That’s because even when that designation is lifted, it won’t mean the pandemic is over or that the threat has ended.
They suggest the international body issue recommendations to guide the long-term response to COVID-19 as it evolves.
The experts also want to know if calling off the emergency in the “coming months” will have implications for developing and authorizing vaccines, diagnostics, and treatments.
The committee will meet again in three months to reconsider ending the emergency designation.
What will Canada do differently once the WHO declares the emergency over?
Nothing much. At a press conference on Jan. 20, Canada’s chief public health officer Dr. Theresa Tam said no matter what the WHO decided, Canada would continue to track cases, serious illnesses and deaths, as well as roll out vaccination campaigns.
Cases, hospitalizations and deaths associated with the virus spiked noticeably over Christmas and in early January, Tam said, but all now appear to be trending down.
“We mustn’t, I think, let go of the gains that we’ve had in the last several years,” she said.
“I think whatever the decision is made by the director-general of WHO, I think we just need to keep going with what we’re doing now.”
Whose decision was it not to end the emergency?
The final call was ultimately up to Tedros, but he was informed by the advice of the emergency committee.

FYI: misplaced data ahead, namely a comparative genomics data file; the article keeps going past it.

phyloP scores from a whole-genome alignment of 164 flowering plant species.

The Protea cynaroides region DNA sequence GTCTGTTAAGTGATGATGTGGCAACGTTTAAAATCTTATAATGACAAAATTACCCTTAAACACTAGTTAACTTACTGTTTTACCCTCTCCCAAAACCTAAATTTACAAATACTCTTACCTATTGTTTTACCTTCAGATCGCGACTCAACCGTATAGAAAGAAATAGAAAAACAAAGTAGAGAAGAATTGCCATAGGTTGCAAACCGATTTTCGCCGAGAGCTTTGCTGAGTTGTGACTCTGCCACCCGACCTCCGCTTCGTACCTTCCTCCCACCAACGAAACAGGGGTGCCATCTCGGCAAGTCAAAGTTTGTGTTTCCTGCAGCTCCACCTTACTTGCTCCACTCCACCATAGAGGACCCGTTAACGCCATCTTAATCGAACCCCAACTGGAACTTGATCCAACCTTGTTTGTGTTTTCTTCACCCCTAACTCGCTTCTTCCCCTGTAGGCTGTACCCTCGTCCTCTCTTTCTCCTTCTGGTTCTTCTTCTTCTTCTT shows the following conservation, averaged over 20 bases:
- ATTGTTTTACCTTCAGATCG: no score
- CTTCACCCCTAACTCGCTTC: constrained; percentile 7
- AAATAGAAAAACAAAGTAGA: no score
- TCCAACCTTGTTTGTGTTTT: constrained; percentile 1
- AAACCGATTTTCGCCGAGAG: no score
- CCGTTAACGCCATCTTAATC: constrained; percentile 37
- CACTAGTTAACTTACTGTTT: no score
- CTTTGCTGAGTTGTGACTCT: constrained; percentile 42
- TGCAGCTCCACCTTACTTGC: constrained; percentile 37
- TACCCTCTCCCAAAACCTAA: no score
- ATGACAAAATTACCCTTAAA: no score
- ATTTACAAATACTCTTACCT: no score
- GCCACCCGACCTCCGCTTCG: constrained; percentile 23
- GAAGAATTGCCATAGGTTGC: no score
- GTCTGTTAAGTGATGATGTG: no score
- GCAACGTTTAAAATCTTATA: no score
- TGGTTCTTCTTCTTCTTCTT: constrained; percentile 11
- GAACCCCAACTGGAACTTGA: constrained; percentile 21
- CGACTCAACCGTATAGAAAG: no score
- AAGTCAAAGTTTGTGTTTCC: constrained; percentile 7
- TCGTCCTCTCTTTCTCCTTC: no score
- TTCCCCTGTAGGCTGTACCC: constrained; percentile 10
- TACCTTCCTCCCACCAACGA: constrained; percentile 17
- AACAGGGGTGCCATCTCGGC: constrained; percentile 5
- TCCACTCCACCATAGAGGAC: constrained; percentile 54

The group was first struck in 2020 when the threat of COVID-19 first came to light, and have met every three months since to debate whether or not the emergency was still justified and to review temporary recommendations to member countries.
The committee voted Friday on whether or not to maintain the formal emergency designation, and Tedros announced his decision Monday.
When will the pandemic finally be over?
It’s difficult to say because COVID-19 is still spreading around the world, and it’s going to be around for a long time, the WHO’s committee of experts said in their statement Monday.
“There is little doubt that this virus will remain a permanently established pathogen in humans and animals for the foreseeable future,” the committee’s statement said.
“While eliminating this virus from human and animal reservoirs is highly unlikely, mitigation of its devastating impact on morbidity and mortality is achievable and should continue to be a prioritized goal.”
The WHO declared COVID-19 a pandemic a month and a half after designating it a global emergency, and at the time Tedros took pains to explain the two classifications are not one and the same.
“Describing the situation as a pandemic does not change WHO’s assessment of the threat posed by this virus. It doesn’t change what WHO is doing, and it doesn’t change what countries should do,” Tedros said on March 11, 2020.
Last fall he declared the end of the pandemic was “in sight,” but it is difficult to say when it will fully come into view.
—Laura Osman, The Canadian Press